How Indonesia, the world’s top thermal coal exporter, hit a supply crunch

How Indonesia, the world's top thermal coal exporter, hit a supply crunch
Smoke and steam billows from the coal-fired power plant owned by Indonesia Power, next to an area for Java 9 and 10 Coal-Fired Steam Power Plant Project in Suralaya, Banten province, Indonesia, Jul 11, 2020. (Photo: REUTERS/Willy Kurniawan)
JAKARTA: Indonesia, the world’s biggest thermal coal exporter, sent shockwaves through global energy markets this week by suspending exports of the fuel in January due to critically low coal supplies at domestic power plants.


Coal makes up around 60 per cent of Indonesia’s energy mix and its energy ministry said by the start of 2022 only 35,000 tonnes of coal had been delivered to state power firm PLN. PLN had secured 13.9 million tonnes by Wednesday (Jan 5) but needs another six million tonnes to ensure a 20-day stock level of 20 million tonnes.

PLN in November estimated it would need 119 million tonnes for all of 2022.

The State-Owned Enterprises Ministry said it is pushing for PLN to improve supply management and increase long-term procurement contracts.

As a short-term fix, the Indonesia Coal Miners Association said ten of its biggest members would provide extra supply to PLN.

Coordinating Minister for Maritime and Investment Affairs, Luhut Pandjaitan, after meeting with coal miners and other authorities on Thursday, told local media the emergency was over and his ministry will review a new “formula” for the domestic market obligation (DMO) and come to a decision at a meeting on Friday.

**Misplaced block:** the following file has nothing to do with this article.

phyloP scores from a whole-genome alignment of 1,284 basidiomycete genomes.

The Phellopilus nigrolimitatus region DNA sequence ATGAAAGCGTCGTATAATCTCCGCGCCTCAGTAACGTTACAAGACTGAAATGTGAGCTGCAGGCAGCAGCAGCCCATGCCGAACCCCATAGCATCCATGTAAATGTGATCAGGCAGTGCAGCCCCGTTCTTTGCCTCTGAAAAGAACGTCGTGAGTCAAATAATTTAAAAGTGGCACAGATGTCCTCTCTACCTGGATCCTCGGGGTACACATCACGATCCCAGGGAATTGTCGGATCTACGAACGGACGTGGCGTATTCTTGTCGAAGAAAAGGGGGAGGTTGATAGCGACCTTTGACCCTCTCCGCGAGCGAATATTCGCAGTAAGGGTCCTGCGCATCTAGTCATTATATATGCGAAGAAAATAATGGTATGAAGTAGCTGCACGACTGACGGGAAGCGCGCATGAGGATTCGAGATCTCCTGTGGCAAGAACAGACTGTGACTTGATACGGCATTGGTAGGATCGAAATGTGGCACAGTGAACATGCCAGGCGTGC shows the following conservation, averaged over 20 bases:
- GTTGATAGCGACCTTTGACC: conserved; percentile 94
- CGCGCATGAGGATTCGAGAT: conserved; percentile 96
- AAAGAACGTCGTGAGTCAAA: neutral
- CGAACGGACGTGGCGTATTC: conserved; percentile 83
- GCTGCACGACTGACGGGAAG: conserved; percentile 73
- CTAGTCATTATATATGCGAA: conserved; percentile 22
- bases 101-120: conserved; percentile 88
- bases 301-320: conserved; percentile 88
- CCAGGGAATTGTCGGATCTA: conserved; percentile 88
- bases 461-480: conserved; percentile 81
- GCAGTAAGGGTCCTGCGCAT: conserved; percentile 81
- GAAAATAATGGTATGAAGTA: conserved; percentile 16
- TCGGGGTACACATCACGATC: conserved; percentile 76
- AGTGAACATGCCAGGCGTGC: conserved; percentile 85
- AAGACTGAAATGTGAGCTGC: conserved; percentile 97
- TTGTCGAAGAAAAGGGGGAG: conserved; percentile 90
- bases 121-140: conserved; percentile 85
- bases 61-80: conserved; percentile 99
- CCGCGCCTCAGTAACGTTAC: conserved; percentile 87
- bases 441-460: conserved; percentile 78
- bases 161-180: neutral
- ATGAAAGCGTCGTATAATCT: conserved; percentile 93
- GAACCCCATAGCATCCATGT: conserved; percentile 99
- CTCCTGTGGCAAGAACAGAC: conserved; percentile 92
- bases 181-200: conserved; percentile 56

Indonesia requires coal miners to sell 25 per cent of their production locally at a maximum price of US$70 per tonne for power plants.

Meanwhile, a government-set benchmark export price has soared since the start of 2021, peaking at US$215 per tonne in November, due to a global energy crunch.

According to minutes of a meeting between miners and the trade ministry this week, 418 miners did not sell any of their coal to local generators last year.

In August, the energy ministry suspended export permits of dozens of miners who were behind meeting DMOs.

Bahana Securities Research said in a note that as long as there remained a wide gap between the DMO and global market price “this tug-of-war between the government and small miners can still continue”.


China, India, Japan and South Korea are usually the top buyers of Indonesian coal, and together accounted for 73 per cent of its exports in 2021, ship tracking data from Kpler showed.

Neighbouring Southeast Asian countries such as the Philippines and Vietnam are also growing markets.

Indonesia’s export earnings from coal are roughly US$3 billion a month, and were one of the key drivers behind the country’s record exports last year.


Japan, which imports 2 million tonnes of Indonesian coal a month, wrote to Indonesia’s energy minister requesting that the ban on high-caloric coal exports be lifted, noting that Indonesian power plants use coal with low caloric value.

Japan also asked authorities to allow five loaded vessels to depart for Japan.

Adaro Minerals Indonesia, a unit of Adaro Energy, said it had asked to be allowed to export metallurgical coal, which is used to make steel rather than generate power.

Indonesia’s biggest coal miner Bumi Resources said it hoped that the government will immediately lift the export ban imposed on companies that have met their DMO requirements.

Source: Reuters